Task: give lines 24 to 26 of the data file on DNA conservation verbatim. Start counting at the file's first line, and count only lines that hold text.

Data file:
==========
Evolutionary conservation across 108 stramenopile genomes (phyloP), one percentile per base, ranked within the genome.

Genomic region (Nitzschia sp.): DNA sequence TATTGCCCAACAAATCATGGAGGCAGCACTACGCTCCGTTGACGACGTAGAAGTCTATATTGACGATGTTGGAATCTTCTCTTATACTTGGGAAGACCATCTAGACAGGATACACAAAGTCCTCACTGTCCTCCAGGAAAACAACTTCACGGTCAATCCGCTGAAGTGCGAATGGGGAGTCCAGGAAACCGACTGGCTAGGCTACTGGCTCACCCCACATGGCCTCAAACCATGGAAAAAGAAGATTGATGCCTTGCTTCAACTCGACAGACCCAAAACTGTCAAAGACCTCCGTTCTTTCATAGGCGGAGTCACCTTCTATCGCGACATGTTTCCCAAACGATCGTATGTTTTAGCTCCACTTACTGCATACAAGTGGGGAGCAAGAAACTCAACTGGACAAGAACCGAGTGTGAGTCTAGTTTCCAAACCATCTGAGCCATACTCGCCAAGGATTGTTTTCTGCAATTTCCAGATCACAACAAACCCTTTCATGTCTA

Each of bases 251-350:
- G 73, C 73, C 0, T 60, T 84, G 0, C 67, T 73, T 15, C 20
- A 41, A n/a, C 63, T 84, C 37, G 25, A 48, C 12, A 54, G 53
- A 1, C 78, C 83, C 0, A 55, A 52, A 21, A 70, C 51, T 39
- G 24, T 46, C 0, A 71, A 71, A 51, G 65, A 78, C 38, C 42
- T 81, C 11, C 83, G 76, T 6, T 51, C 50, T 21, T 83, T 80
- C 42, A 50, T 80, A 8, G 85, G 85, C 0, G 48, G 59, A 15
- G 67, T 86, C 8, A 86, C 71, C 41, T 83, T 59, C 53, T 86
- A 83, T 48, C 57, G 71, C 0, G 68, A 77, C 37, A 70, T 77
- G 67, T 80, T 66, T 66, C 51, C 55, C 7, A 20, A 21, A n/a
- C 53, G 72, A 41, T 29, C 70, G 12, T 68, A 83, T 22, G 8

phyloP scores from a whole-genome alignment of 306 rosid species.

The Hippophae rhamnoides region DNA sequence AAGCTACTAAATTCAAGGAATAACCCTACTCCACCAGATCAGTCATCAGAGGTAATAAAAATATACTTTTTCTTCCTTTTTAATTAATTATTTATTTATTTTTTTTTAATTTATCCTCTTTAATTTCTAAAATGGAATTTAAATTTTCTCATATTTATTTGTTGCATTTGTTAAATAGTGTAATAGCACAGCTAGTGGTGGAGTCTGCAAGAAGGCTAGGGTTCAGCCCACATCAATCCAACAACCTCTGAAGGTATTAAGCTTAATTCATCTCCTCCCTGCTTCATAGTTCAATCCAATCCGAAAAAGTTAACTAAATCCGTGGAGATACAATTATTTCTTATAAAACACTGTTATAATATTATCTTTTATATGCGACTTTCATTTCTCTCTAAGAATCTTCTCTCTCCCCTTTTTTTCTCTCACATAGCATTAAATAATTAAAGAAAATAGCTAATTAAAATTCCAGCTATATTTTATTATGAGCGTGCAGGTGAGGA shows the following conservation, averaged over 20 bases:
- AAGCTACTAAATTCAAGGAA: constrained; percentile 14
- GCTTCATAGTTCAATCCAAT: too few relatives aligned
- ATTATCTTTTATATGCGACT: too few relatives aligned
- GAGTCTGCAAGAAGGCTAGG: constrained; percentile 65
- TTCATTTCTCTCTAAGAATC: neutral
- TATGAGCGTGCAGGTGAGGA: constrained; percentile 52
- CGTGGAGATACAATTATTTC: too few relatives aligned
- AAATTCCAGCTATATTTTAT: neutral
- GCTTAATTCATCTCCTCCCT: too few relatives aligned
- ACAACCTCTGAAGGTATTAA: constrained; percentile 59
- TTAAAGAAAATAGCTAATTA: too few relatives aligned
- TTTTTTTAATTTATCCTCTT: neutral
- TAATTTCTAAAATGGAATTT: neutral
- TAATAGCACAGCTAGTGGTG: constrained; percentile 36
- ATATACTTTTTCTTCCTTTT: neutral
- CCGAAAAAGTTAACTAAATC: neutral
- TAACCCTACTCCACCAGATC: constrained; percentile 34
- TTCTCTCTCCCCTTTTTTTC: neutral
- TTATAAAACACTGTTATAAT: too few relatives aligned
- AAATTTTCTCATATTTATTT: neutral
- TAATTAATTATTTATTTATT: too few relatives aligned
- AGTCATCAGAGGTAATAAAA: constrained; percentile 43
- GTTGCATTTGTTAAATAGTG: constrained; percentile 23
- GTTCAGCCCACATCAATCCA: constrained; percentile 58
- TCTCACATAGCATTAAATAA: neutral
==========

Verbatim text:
- GCTTAATTCATCTCCTCCCT: too few relatives aligned
- ACAACCTCTGAAGGTATTAA: constrained; percentile 59
- TTAAAGAAAATAGCTAATTA: too few relatives aligned